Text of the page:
I have heard both "resource" and "endpoint" to refer to the same thing. It seems that resource is a newer term.

What is the difference between them? Does "resource" imply a RESTful design?


I would characterize resource as a RESTful subset of endpoint.

In REST, the resource typically refers to some object or set of objects that are exposed at an API endpoint.


An endpoint by itself is just a reference to a uri that accepts web requests that may or may not be RESTful.


The following reference from w3 metadata docs isn't referring to resources in the general sense but still gives meaning to how the two terms relate:

3.3 Terminology

Service Endpoint: A Web service that is addressable using a WS-Addressing endpoint reference. Within the context of this specification, it is assumed that the consumer's primary goal is to interact with this service.

Metadata Resource: A specialized Web service that is addressable using either a WS-Addressing endpoint reference or a URL and whose main purpose is to expose the XML representation of a piece of metadata associated with a Service Endpoint.

While technically a single Web service can be both a 'Service Endpoint' as well as a 'Metadata Resource', for the purposes of clarifying the various expectations of these two types Web services, this specification will discuss these two concepts (or roles) as distinct entities.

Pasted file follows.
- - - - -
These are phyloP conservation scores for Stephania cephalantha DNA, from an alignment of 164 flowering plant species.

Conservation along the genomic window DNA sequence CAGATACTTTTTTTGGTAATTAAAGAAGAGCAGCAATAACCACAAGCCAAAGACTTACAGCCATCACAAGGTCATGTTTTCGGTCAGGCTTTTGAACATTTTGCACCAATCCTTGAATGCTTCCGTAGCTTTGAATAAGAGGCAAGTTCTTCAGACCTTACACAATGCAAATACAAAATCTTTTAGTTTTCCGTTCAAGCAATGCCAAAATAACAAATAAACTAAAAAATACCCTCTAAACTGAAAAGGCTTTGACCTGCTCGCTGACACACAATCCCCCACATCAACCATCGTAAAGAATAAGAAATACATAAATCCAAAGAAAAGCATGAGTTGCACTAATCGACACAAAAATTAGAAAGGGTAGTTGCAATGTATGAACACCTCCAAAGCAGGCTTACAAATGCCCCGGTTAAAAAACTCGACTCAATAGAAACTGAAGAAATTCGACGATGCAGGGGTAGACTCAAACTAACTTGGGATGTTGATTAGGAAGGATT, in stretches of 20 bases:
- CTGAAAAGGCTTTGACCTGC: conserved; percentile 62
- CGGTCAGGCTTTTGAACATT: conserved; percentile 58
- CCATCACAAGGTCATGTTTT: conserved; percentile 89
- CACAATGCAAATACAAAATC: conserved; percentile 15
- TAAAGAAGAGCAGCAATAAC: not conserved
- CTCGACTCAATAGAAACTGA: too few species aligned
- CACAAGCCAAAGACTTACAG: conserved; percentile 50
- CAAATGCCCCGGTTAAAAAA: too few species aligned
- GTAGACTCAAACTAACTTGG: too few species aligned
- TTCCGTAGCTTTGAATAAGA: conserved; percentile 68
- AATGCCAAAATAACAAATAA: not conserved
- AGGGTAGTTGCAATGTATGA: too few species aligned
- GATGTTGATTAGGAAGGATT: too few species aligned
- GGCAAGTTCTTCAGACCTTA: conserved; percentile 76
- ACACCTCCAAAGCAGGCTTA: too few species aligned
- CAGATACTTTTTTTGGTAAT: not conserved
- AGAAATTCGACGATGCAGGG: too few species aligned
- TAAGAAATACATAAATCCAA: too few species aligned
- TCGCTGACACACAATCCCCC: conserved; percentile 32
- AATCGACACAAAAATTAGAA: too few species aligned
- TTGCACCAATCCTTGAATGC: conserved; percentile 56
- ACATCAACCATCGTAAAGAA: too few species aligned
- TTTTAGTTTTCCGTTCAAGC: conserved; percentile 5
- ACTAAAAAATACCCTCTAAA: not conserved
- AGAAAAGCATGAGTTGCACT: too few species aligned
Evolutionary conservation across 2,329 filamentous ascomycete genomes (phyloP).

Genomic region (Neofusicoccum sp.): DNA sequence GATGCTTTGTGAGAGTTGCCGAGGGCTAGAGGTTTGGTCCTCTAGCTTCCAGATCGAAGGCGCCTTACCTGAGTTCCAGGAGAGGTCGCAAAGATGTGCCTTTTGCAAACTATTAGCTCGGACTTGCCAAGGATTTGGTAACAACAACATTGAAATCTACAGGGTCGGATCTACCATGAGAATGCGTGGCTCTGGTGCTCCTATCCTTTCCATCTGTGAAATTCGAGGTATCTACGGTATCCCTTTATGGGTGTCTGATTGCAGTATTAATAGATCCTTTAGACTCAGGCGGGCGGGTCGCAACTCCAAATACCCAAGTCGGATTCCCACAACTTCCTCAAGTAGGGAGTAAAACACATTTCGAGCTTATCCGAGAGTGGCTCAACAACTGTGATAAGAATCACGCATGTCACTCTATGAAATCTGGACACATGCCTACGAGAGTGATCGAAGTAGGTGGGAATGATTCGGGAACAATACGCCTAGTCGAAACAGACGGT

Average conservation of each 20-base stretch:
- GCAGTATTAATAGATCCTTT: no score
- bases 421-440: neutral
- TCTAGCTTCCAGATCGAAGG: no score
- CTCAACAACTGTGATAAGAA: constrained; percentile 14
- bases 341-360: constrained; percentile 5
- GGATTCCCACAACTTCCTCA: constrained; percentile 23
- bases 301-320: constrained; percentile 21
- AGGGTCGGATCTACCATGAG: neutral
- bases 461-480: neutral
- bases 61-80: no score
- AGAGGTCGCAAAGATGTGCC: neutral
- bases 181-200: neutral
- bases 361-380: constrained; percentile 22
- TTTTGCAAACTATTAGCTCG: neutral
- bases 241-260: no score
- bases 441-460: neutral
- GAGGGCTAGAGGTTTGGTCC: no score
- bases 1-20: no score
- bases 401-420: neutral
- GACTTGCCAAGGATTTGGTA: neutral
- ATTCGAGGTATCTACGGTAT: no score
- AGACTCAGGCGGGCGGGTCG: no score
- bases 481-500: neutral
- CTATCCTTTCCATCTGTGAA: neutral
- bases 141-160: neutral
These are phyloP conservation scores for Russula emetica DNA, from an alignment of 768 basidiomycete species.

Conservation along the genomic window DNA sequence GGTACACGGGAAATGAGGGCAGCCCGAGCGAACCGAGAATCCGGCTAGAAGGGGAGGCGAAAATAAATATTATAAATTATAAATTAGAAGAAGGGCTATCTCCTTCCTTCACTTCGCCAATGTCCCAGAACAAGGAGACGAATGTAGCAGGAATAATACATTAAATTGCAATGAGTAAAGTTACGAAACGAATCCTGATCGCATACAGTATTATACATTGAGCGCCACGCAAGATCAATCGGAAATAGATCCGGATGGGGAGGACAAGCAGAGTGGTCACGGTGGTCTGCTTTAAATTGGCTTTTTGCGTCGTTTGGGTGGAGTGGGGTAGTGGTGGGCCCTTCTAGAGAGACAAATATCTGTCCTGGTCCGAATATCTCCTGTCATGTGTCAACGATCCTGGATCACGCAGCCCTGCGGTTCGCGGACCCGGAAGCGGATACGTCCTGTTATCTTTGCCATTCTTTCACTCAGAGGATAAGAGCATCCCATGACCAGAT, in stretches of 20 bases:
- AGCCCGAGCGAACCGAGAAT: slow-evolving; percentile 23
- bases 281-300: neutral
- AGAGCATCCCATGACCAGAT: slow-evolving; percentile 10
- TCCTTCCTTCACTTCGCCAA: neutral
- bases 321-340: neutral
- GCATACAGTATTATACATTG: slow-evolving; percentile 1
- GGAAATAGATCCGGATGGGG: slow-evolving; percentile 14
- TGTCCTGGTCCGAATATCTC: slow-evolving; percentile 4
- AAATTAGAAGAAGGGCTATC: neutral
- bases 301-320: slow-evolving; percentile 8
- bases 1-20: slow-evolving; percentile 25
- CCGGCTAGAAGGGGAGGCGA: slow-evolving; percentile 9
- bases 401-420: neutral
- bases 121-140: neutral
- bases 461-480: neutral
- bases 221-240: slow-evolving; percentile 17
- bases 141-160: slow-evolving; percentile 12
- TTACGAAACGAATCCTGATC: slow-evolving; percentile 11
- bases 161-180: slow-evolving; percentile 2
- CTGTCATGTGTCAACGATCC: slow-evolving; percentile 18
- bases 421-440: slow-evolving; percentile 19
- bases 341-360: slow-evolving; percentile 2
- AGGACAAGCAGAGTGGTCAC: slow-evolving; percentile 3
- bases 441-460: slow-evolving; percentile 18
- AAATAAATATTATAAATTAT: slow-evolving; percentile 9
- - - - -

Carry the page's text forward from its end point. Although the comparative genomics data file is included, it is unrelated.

Other references-

What is a web service endpoint?

http://en.m.wikipedia.org/wiki/Web_resource http://en.m.wikipedia.org/wiki/Web_service

Refers to resources as endpoints:


  • 1
    I suspected the same. Have you seen any references that explain or document this? – B Seven Jun 1 '15 at 18:54
  • Added some links that give a feel for each of the terms. – cchamberlain Jun 1 '15 at 19:09

The terms resource and endpoint are often used synonymously. But in fact they do not mean the same thing.

The term endpoint is focused on the URL that is used to make a request.
The term resource is focused on the data set that is returned by a request.

Now, the same resource can often be accessed by multiple different endpoints.
Also the same endpoint can return different resources, depending on a query string.

Let us see some examples:

Different endpoints accessing the same resource

Have a look at the following examples of different endpoints:


They obviously could all access the very same resource in a given API.

Also an existing API could be changed completely. This could lead to new endpoints that would access the same old resources using totally new and different URLs:


One endpoint accessing different resources

If your endpoint returns a collection, you could implement searching/filtering/sorting using query strings. As a result the following URLs all use the same endpoint (/api/companies), but they can return different resources (or resource collections, which by definition are resources in themselves):

  • 4
    nicely explained 👍🏻 – mangonights Aug 26 '18 at 12:10
  • 2
    Your answer should be the accepted one. – Billal Begueradj Nov 21 '18 at 9:44
  • 1